In Part V, we discuss the need to revisit Abel and the constitutionality of administrative arrests for a civil offense in light of the legislative history presented in Sections 1226 and 1357. We consider practical ways to create and promote positive shifts in immigration narratives. We also address the need for empirical research to study whether there is a large-scale public misconception about what it means to be an “illegal immigrant,” and whether, to most Americans, illegal immigration indicates that the individual involved must have committed a crime. We conclude by endorsing a radical shift in our conceptualizations of national identity, away from a fictional shared history and towards principles and core values rooted only in equal protection under the law. We suggest that this shift in national identity could drive more consensus around politically divisive topics like immigration.

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Particularly in the field of immigration, language has the power to expose existing social, racial animus. It can also activate strong emotions rooted in our ideas of who belongs, and who does not, and how our “birthright” may bestow favored treatment on favored groups. Statutory word choices can help to reinforce ideas about immigrants which are often negative, incomplete, and untrue, like the notion that unlawful presence in the United States is a crime.

Large-scale public misunderstandings, such as equating unlawful presence with criminality, can create or deepen mental associations between immigration and crime and can lead to widespread ambivalence regarding the need for reform. Public perceptions have critical downstream consequences. Perceptions affect social norms and attitudes toward immigrant groups, and these perceptions influence the collective national identity and the dynamics of membership theory--who we consider “members” and who we consider “others.” Governments, in turn, respond by forming policies that mollify voters. If the public misperceives unlawful presence to be commensurate with criminality, all undocumented individuals can be mentally rebranded as “illegal” or “criminal,” gravely impacting the rights and treatment we believe they should deserve. However, because perceptions are elusive, nondescript, and often concealed, they can be as hard to identify as they are to change.

The good news is that negative racial attitudes and prejudicial associations can be altered. Growing evidence suggests racial bias and prejudice are malleable and susceptible to environmental conditions, cognitive strategies, and social motives. “Studies have found that implicit and explicit racial prejudice can be reduced with the use of evaluative conditioning that alters prejudicial associations.” Early in President Biden's presidency, his administration moved to do just that by shifting away from terminology engendering negative associations between criminality and immigration. Immigrants previously termed “illegal aliens” are now “undocumented non-citizens.” These shifts in language may provoke deeper, more conscious consideration of how we treat undocumented immigrants living in the United States, rather than making the knee-jerk assumption that the term “illegal immigrant” signifies that an individual has committed a crime.

We propose performing research to identify American perceptions and misperceptions surrounding “illegal immigration” and “unlawful presence.” If Americans largely misunderstand unlawful presence to be the same as “illegal immigration,” and therefore synonymous with a criminal act, the call for fair treatment of immigrant groups, as well as support or resistance for immigration policies directed at these groups, will be affected. A refutation text study is one way to test public misperceptions to identify whether most Americans consider unlawful presence to be a crime. Refutation texts, an intervention strategy that uses targeted text written to change common misperceptions, could help to change large-scale public misperceptions. At the very least, resistance or acceptance of a group or an immigration policy directed at a particular group could be based on accurate information rather than misinformation.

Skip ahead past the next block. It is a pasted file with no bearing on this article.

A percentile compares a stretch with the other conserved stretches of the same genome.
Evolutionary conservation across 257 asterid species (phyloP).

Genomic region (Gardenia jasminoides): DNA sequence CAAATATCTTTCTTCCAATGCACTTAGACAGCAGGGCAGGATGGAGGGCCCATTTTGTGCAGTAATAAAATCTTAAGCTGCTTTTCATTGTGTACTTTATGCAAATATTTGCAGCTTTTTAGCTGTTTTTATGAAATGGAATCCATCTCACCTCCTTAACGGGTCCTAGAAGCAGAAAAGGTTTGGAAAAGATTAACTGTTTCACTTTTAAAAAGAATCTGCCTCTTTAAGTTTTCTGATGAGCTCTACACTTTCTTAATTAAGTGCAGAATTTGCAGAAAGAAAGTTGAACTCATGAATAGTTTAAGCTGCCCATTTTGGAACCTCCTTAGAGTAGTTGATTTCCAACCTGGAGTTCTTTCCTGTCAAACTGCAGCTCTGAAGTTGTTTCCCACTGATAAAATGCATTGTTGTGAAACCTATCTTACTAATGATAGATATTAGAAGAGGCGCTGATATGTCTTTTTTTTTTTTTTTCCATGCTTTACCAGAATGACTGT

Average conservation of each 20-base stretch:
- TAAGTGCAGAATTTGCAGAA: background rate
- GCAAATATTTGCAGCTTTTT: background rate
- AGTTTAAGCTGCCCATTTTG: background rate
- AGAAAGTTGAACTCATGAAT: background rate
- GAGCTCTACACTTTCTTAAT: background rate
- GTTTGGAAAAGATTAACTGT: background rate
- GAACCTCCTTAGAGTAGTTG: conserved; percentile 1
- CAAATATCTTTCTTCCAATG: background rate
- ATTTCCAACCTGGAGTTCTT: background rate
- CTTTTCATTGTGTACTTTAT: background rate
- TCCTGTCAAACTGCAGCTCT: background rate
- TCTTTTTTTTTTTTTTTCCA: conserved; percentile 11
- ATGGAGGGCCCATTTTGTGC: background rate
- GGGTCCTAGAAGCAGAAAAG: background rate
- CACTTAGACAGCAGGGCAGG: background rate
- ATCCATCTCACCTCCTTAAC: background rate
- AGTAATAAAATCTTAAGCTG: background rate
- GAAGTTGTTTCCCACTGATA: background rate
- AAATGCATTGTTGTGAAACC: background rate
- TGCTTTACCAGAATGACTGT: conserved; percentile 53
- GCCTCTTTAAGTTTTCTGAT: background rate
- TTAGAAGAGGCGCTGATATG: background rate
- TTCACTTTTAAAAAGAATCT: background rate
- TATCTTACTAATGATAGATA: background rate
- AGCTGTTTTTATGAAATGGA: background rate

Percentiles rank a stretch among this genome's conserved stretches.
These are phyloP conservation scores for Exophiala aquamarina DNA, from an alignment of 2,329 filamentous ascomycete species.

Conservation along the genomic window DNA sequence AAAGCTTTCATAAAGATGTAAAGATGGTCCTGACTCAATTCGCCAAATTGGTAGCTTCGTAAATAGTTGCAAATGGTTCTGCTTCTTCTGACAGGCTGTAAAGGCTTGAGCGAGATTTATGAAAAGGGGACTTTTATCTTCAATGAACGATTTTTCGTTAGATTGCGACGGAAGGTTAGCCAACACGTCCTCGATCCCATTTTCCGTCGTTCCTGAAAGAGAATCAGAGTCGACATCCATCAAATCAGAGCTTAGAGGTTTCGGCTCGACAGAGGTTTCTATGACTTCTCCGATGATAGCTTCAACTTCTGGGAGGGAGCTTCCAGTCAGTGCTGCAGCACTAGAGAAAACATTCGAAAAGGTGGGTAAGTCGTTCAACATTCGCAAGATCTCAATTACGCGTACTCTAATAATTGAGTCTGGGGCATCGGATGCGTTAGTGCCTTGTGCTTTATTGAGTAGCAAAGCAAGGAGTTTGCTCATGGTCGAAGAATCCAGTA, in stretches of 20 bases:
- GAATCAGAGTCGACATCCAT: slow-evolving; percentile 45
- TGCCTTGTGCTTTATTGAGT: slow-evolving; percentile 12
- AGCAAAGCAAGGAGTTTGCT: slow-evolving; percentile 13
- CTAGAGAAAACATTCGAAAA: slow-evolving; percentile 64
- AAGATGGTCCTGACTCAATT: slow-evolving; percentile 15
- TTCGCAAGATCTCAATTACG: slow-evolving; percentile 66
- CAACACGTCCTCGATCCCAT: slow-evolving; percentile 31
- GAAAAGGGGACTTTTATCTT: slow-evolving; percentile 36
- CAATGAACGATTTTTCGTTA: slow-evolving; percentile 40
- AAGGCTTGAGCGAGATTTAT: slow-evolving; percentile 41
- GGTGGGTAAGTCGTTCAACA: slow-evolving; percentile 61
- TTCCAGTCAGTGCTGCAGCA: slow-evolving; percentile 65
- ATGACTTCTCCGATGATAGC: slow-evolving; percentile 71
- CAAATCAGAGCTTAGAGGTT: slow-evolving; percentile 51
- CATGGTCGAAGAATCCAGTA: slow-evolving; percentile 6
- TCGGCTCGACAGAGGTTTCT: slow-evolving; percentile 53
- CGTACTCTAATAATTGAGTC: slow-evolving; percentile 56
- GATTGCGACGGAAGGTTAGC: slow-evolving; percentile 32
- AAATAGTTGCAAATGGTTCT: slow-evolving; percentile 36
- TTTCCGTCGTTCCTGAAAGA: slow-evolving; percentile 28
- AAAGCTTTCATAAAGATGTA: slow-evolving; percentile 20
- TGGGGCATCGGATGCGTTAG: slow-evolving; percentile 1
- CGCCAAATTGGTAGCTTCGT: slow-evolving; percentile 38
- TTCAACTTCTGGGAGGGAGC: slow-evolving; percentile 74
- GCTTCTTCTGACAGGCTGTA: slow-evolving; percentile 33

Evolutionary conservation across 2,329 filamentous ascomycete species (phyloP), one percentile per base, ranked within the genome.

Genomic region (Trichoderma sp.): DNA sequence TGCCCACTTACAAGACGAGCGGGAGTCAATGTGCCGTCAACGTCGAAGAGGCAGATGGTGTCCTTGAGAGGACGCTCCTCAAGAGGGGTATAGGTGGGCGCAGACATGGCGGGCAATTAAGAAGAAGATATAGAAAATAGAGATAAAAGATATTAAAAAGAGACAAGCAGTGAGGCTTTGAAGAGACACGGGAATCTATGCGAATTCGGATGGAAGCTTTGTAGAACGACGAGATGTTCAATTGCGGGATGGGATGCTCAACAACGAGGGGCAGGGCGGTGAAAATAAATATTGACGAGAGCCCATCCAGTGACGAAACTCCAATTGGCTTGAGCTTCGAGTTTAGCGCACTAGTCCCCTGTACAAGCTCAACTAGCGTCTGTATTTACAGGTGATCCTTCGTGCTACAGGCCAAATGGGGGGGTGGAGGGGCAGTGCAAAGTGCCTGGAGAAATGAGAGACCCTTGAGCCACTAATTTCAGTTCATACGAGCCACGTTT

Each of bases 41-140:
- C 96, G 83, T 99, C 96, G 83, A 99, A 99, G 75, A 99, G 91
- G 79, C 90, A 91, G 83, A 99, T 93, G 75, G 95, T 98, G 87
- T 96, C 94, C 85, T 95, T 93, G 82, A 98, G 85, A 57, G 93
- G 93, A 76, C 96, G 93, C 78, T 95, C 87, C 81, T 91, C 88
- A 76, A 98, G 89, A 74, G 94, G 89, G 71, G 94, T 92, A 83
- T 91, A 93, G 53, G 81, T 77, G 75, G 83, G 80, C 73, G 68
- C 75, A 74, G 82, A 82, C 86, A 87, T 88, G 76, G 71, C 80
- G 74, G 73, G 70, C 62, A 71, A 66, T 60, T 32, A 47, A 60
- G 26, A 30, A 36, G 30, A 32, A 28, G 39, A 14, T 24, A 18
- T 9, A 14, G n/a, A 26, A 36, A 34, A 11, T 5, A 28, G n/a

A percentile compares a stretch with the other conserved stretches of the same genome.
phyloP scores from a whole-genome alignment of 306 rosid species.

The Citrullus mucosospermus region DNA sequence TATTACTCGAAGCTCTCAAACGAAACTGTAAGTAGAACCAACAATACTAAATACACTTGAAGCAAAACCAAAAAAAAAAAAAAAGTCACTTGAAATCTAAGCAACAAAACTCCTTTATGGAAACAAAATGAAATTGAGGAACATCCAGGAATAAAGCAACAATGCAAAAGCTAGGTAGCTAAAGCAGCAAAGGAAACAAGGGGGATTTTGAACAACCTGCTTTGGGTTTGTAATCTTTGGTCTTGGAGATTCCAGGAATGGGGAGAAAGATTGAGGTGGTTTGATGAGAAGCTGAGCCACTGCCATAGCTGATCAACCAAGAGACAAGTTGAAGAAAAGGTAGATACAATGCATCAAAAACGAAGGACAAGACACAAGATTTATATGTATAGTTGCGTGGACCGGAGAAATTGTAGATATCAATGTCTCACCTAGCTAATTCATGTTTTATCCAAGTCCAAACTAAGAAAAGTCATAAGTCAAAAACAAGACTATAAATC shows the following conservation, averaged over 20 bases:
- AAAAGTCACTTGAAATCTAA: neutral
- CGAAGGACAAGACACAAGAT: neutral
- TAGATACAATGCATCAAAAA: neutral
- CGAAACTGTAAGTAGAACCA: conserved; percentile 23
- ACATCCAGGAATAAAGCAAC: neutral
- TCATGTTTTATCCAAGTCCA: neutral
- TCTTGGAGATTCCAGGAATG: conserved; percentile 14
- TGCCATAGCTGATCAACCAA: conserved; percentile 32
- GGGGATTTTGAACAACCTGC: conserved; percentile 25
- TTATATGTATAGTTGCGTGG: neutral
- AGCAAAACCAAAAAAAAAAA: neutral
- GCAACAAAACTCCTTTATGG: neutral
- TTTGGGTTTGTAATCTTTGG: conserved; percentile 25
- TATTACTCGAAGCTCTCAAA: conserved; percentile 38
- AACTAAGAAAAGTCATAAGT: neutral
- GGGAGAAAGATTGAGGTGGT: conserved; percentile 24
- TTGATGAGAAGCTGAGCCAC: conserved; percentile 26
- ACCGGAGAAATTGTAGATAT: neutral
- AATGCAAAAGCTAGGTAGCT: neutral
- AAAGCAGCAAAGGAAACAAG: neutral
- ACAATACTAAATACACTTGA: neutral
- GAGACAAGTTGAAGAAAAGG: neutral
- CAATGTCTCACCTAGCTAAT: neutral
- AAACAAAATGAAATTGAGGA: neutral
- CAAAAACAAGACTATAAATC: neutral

Finally, immigration, as a system, has historically been driven by fears rooted in false ideas about national identity. The history of immigration in the United States is tainted by xenophobia and filled with fear of foreigners. It has placed the Western identity of self as the normative center casting suspicion over anyone who falls outside of the preferred racial and ethnic parameters. Immigration policy, at its most basic level, is rooted in word choices, and these choices will both form and reflect our ideas about national identity. Past attempts to build a shared national identity based on ethnocentricity, given our vastly different paths and stories, have failed. A simpler national identity built on a vision of shared principles that prioritizes universally fair treatment, rather than one based on shared ethnicity or shared histories, for example, may result in more success and, certainly, more equal treatment for citizens and non-citizens alike.

The loose association tying modern immigrants to criminality has pervaded discourse in the field of immigration law. Interrupting the associations between immigration and criminality, even in small ways, can result in a diminished perceived threat to safety and security. Thinking more critically about language choices, particularly in statutes, is a necessary step in creating larger policy changes. Whether these steps will result in broader or systemic change is yet unknown, but we remain hopeful that it will.

Professor of Law and Emeritus Director, Center on Children and Families, University of Florida Levin College of Law, J.D. Harvard Law School, B.A. Brown University, Mst. University of Oxford.

Legal Research and Writing Associate, J.D. University of Pennsylvania School of Law, B.A., Brown University.